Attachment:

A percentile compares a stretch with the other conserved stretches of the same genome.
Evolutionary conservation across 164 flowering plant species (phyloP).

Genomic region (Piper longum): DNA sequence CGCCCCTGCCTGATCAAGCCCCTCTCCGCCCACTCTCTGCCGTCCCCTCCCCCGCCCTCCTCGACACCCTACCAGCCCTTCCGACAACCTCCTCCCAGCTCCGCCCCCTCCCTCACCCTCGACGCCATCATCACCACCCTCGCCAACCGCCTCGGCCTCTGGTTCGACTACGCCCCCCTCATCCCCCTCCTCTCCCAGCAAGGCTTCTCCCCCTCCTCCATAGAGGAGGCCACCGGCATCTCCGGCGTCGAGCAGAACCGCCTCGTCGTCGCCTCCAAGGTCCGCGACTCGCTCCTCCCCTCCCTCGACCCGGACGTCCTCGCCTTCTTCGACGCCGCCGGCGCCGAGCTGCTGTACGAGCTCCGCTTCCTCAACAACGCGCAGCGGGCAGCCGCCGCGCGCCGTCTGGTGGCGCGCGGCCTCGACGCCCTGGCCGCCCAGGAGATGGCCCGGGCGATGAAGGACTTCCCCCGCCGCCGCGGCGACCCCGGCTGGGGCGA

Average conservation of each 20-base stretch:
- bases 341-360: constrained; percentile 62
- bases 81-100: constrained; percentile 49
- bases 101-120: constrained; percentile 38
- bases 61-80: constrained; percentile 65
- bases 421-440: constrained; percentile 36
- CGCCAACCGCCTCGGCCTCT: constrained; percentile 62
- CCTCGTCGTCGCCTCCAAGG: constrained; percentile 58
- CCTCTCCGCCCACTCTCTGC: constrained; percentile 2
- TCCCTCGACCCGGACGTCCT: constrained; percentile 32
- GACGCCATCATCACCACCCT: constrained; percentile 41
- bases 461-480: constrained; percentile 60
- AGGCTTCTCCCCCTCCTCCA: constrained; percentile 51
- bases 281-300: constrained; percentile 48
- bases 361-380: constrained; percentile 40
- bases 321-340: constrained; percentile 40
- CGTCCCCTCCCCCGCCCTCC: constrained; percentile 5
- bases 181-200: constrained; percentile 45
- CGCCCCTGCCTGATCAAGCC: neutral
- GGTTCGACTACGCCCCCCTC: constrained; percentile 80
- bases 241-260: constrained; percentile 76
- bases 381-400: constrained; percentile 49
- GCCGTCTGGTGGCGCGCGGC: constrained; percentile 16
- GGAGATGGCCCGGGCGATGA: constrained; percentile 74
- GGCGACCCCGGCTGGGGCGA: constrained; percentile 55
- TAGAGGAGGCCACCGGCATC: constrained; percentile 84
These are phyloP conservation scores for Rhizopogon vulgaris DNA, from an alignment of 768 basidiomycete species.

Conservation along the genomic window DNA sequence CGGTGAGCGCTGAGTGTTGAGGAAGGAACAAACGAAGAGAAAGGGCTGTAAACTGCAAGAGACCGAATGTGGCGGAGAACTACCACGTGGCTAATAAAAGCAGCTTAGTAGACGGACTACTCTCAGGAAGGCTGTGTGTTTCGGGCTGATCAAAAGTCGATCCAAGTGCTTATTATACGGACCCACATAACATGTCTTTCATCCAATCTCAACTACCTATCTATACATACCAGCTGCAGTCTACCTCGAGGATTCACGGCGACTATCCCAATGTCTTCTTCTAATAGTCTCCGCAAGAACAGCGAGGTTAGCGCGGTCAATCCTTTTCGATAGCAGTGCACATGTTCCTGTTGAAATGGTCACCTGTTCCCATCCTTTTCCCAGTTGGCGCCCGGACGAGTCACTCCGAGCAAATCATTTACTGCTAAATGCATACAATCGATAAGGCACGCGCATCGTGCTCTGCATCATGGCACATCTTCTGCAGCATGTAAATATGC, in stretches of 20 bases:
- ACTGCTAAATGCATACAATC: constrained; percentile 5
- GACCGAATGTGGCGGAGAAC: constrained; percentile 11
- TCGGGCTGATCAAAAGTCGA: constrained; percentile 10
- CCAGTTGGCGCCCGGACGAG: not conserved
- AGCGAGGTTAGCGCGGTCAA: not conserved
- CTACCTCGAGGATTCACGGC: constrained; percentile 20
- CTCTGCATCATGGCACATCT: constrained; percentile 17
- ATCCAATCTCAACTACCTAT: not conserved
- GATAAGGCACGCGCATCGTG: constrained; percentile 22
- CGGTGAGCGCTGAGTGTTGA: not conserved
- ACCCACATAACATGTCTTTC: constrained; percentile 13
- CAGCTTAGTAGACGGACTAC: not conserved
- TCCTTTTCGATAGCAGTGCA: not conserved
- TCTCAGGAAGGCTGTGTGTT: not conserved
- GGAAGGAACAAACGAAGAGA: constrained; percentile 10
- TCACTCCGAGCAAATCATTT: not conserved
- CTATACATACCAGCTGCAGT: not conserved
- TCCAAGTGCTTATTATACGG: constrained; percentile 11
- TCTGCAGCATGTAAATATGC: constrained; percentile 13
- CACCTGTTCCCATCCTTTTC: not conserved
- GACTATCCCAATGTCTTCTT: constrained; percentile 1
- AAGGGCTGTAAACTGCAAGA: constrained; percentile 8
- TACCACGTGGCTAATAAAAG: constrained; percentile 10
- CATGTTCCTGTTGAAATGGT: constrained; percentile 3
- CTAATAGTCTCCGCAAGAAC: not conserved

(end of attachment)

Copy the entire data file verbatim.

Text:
A percentile compares a stretch with the other conserved stretches of the same genome.
Evolutionary conservation across 164 flowering plant species (phyloP).

Genomic region (Piper longum): DNA sequence CGCCCCTGCCTGATCAAGCCCCTCTCCGCCCACTCTCTGCCGTCCCCTCCCCCGCCCTCCTCGACACCCTACCAGCCCTTCCGACAACCTCCTCCCAGCTCCGCCCCCTCCCTCACCCTCGACGCCATCATCACCACCCTCGCCAACCGCCTCGGCCTCTGGTTCGACTACGCCCCCCTCATCCCCCTCCTCTCCCAGCAAGGCTTCTCCCCCTCCTCCATAGAGGAGGCCACCGGCATCTCCGGCGTCGAGCAGAACCGCCTCGTCGTCGCCTCCAAGGTCCGCGACTCGCTCCTCCCCTCCCTCGACCCGGACGTCCTCGCCTTCTTCGACGCCGCCGGCGCCGAGCTGCTGTACGAGCTCCGCTTCCTCAACAACGCGCAGCGGGCAGCCGCCGCGCGCCGTCTGGTGGCGCGCGGCCTCGACGCCCTGGCCGCCCAGGAGATGGCCCGGGCGATGAAGGACTTCCCCCGCCGCCGCGGCGACCCCGGCTGGGGCGA

Average conservation of each 20-base stretch:
- bases 341-360: constrained; percentile 62
- bases 81-100: constrained; percentile 49
- bases 101-120: constrained; percentile 38
- bases 61-80: constrained; percentile 65
- bases 421-440: constrained; percentile 36
- CGCCAACCGCCTCGGCCTCT: constrained; percentile 62
- CCTCGTCGTCGCCTCCAAGG: constrained; percentile 58
- CCTCTCCGCCCACTCTCTGC: constrained; percentile 2
- TCCCTCGACCCGGACGTCCT: constrained; percentile 32
- GACGCCATCATCACCACCCT: constrained; percentile 41
- bases 461-480: constrained; percentile 60
- AGGCTTCTCCCCCTCCTCCA: constrained; percentile 51
- bases 281-300: constrained; percentile 48
- bases 361-380: constrained; percentile 40
- bases 321-340: constrained; percentile 40
- CGTCCCCTCCCCCGCCCTCC: constrained; percentile 5
- bases 181-200: constrained; percentile 45
- CGCCCCTGCCTGATCAAGCC: neutral
- GGTTCGACTACGCCCCCCTC: constrained; percentile 80
- bases 241-260: constrained; percentile 76
- bases 381-400: constrained; percentile 49
- GCCGTCTGGTGGCGCGCGGC: constrained; percentile 16
- GGAGATGGCCCGGGCGATGA: constrained; percentile 74
- GGCGACCCCGGCTGGGGCGA: constrained; percentile 55
- TAGAGGAGGCCACCGGCATC: constrained; percentile 84
These are phyloP conservation scores for Rhizopogon vulgaris DNA, from an alignment of 768 basidiomycete species.

Conservation along the genomic window DNA sequence CGGTGAGCGCTGAGTGTTGAGGAAGGAACAAACGAAGAGAAAGGGCTGTAAACTGCAAGAGACCGAATGTGGCGGAGAACTACCACGTGGCTAATAAAAGCAGCTTAGTAGACGGACTACTCTCAGGAAGGCTGTGTGTTTCGGGCTGATCAAAAGTCGATCCAAGTGCTTATTATACGGACCCACATAACATGTCTTTCATCCAATCTCAACTACCTATCTATACATACCAGCTGCAGTCTACCTCGAGGATTCACGGCGACTATCCCAATGTCTTCTTCTAATAGTCTCCGCAAGAACAGCGAGGTTAGCGCGGTCAATCCTTTTCGATAGCAGTGCACATGTTCCTGTTGAAATGGTCACCTGTTCCCATCCTTTTCCCAGTTGGCGCCCGGACGAGTCACTCCGAGCAAATCATTTACTGCTAAATGCATACAATCGATAAGGCACGCGCATCGTGCTCTGCATCATGGCACATCTTCTGCAGCATGTAAATATGC, in stretches of 20 bases:
- ACTGCTAAATGCATACAATC: constrained; percentile 5
- GACCGAATGTGGCGGAGAAC: constrained; percentile 11
- TCGGGCTGATCAAAAGTCGA: constrained; percentile 10
- CCAGTTGGCGCCCGGACGAG: not conserved
- AGCGAGGTTAGCGCGGTCAA: not conserved
- CTACCTCGAGGATTCACGGC: constrained; percentile 20
- CTCTGCATCATGGCACATCT: constrained; percentile 17
- ATCCAATCTCAACTACCTAT: not conserved
- GATAAGGCACGCGCATCGTG: constrained; percentile 22
- CGGTGAGCGCTGAGTGTTGA: not conserved
- ACCCACATAACATGTCTTTC: constrained; percentile 13
- CAGCTTAGTAGACGGACTAC: not conserved
- TCCTTTTCGATAGCAGTGCA: not conserved
- TCTCAGGAAGGCTGTGTGTT: not conserved
- GGAAGGAACAAACGAAGAGA: constrained; percentile 10
- TCACTCCGAGCAAATCATTT: not conserved
- CTATACATACCAGCTGCAGT: not conserved
- TCCAAGTGCTTATTATACGG: constrained; percentile 11
- TCTGCAGCATGTAAATATGC: constrained; percentile 13
- CACCTGTTCCCATCCTTTTC: not conserved
- GACTATCCCAATGTCTTCTT: constrained; percentile 1
- AAGGGCTGTAAACTGCAAGA: constrained; percentile 8
- TACCACGTGGCTAATAAAAG: constrained; percentile 10
- CATGTTCCTGTTGAAATGGT: constrained; percentile 3
- CTAATAGTCTCCGCAAGAAC: not conserved